Picks and Pans Review: Gone Wild
by James W. Hall
Gone Wild is an exotic departure for thriller-writer Hall, who leaves the asphalt jungles of South Florida for the real thing in Borneo. Hall's hero is animal activist Allison Farleigh, who has brought her two grown daughters to Indonesia to take part in the annual orangutan census. But the anticipated idyll turns into a nightmare when Winslow, Allison's oldest, is killed by poachers. Then Allison learns the bullet was meant for her.
Gone Wild follows Allison's furious efforts to find her daughter's killers. We are plunged into a world where endangered species are brutally and illegally harvested and sold for big bucks to fat-cat collectors. We also meet two of the more engaging psychopaths in recent crime fiction—Orlon and Rayon White. (Orlon, who is "smooth as an ice cube," shaves his body, even plucks his brows and lashes, so "every tickle of air" gives him a rush.)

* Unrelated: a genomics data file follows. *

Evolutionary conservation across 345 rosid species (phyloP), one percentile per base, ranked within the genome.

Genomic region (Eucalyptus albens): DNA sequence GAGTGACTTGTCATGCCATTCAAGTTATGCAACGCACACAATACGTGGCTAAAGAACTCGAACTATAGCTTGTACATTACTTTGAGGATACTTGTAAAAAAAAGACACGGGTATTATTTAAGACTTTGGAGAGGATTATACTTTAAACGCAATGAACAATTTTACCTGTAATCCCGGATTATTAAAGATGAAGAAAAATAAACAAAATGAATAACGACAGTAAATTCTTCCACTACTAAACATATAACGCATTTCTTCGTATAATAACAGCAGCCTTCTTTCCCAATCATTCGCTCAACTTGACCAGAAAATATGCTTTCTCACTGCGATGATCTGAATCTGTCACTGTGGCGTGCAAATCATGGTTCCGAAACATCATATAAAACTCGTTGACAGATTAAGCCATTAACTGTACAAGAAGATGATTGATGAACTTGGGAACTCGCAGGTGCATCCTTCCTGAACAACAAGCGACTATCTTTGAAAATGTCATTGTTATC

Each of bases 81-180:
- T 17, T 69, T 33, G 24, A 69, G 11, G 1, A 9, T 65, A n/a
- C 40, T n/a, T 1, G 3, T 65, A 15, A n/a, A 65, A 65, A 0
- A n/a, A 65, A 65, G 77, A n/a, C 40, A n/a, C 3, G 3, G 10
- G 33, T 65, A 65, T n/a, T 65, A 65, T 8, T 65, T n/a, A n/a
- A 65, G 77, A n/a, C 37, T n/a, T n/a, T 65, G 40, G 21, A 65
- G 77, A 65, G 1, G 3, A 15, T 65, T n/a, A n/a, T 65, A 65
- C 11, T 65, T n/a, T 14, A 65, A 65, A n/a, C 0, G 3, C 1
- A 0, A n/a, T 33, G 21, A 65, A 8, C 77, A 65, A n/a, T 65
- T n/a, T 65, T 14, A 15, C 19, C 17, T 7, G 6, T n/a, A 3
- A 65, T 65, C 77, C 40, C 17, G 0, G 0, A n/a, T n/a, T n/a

The ending of Gone Wild is not up to Hall's usual standard. But you don't read Hall for his endings—you read him for the prose that gets you there. Take the passage in which Allison hides in a cave already claimed by a python: "The snake was surprisingly gentle, felt like warm water rising around her. For an instant everything became exquisitely vivid. The smell of the damp cave, the velvety embrace of the snake, the rasp of its body against her flesh, her slow breath entering and leaving her body...." Exquisitely vivid, indeed. (Delacorte, $21.95)
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